• Introduce Characters: This may be done through character interviews, a casting post, graphics, and quotes, etc. (For my current tour, I have a character doppelganger quiz. Who is YOUR MOT Twin?)
  • Reviews. Query early. (3 to 4 months is optimal. 2 is cutting it close.) Follow up. People you know are most likely to say yes. Ask reviewers to post their reviews after the tour if they would rate the book less than 3 stars, and be ready to provide a feature in place of the review.
  • Guest Posts. KEEP THESE RELEVANT TO YOUR BOOK. Every post needs to hook people on your story. A “story hook” illustrated in gifs is an example of a highly effective idea. Expert posts are also epic. (Using examples from your books to hook readers.)
  • Author Reading. A virtual reading (best with a live audience) via Youtube or in a podcast.
    (Keep these short—excerpt length.)
  • Promotional Spotlight. Book cover, summary, author picture, bio, excerpt, and buy links. These are widely accepted and loved by book bloggers. Excerpts sell books. Keep them short: no more than 500 words and preferably less than 300 (or a single page of
    print). Before each tour, find potential excerpts and ask friends to choose their favorites.
  • Games. A Truth or Lie game, online scavenger hunt, a quiz, choose your own adventure, a book excerpt where the story continues in a chain of blogs, trivia. Make it simple AND easy to share.
Amazon giveaways are instantaneous, but limited. And expensive. Rafflecopter has a free option. If you use this, post an image of your prizes ABOVE the widget. (And be sure all hosts receive the code & image.) Assign as many points as possible to incite mob mentality. (The higher the number of entries, the more people will enter. What can I say? We’re lemmings.) Invite authors in your genre to contribute prizes & share. Word of warning: buyers may hold off on purchasing your book if it’s being offered in the giveaway. It maybe be better to offer swag or backlist titles. Advertise on sites like these about your giveaway. (For free.)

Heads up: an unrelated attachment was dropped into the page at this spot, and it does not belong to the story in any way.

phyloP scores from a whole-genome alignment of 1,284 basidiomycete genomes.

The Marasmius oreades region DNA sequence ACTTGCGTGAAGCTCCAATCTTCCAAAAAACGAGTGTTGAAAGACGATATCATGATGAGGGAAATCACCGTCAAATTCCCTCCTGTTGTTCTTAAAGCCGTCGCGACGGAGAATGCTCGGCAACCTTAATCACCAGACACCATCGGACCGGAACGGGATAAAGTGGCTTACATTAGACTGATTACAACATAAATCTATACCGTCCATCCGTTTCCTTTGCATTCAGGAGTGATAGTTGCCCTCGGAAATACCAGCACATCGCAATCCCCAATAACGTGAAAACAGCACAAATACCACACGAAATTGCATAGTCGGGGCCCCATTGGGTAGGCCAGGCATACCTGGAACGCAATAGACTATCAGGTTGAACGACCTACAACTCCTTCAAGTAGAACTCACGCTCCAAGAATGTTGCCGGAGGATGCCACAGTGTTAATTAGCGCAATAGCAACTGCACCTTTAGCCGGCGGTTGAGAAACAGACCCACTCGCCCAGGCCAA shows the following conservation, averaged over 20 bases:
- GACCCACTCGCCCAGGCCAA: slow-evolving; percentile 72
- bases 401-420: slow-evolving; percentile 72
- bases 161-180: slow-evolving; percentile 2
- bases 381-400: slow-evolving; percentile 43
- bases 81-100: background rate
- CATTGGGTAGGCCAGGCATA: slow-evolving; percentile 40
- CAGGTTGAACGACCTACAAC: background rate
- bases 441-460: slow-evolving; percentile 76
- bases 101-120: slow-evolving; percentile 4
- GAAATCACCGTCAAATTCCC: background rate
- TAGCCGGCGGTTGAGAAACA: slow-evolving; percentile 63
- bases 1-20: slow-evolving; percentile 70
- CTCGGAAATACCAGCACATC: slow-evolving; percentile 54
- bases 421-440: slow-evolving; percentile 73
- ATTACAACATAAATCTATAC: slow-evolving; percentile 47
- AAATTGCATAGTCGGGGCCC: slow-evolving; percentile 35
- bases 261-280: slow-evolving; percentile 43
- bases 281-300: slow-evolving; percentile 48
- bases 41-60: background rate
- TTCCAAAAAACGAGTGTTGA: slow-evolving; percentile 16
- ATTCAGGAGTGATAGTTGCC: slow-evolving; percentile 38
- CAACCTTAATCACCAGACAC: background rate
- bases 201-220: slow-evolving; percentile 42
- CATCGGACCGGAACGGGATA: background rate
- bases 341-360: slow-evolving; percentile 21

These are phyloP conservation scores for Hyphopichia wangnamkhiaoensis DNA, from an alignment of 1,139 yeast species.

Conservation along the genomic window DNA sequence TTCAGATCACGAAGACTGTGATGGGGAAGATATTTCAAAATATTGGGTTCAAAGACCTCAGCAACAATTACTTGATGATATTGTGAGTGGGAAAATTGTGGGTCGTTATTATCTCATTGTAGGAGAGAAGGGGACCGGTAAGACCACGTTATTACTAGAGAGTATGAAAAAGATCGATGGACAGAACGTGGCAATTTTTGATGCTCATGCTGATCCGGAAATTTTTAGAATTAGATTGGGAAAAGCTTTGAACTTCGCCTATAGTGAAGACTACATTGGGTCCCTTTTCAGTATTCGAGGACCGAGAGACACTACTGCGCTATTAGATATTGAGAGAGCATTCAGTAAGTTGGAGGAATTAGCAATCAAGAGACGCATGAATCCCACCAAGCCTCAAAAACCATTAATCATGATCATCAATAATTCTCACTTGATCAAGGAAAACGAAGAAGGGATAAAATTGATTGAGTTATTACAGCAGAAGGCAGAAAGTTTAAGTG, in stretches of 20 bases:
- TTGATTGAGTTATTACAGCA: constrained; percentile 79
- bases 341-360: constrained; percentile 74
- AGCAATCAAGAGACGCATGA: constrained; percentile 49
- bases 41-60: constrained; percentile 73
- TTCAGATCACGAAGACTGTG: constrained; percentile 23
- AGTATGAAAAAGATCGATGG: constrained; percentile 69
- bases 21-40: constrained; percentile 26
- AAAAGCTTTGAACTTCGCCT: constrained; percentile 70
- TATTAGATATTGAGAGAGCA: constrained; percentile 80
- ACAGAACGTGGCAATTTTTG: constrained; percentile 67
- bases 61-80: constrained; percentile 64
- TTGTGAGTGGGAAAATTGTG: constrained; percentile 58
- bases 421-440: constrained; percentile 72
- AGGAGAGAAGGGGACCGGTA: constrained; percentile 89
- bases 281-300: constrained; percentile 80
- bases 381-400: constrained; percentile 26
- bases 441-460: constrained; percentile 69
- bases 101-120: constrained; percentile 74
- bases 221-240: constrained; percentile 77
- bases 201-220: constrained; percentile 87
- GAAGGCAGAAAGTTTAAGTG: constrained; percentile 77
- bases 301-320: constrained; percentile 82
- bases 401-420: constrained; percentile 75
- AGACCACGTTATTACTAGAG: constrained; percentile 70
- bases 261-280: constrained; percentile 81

It is easiest to format your posts in Blogger or WordPress, then copy the html and send it to your hosts. This way all images, links, etc. are already in the post. Some hosts will request the text and images be sent separately. Make sure to send posts NO LATER than a week in advance. Two or three weeks is better.
Each morning of the tour, send emails to the hosts for the following day—to thank and remind them. Some will still fall through. That’s okay. Move on. Use YOUR social media to promote ALL posts. Thanking hosts is a tactful way to do this.
In the end, a successful tour comes down to planning and execution, but remember, marketing is most effective if everyone is having fun. Make it enjoyable—for you, your hosts, and your readers.
What are some blog tour features you’ve seen that were particularly neat?


Crystal Collier is an eclectic author who pens clean fantasy/sci-fi, historical, and romance stories with the occasional touch of humor, horror, or inspiration. She practices her brother-induced ninja skills while teaching children or madly typing about fantastic and impossible creatures. She has lived from coast to coast and now calls Florida home with her creative husband, four littles, and “friend” (a.k.a. the zombie locked in her closet). Secretly, she dreams of world domination and a bottomless supply of cheese.

Find her and her books online HERE.

(Email address is required for awarding prizes.)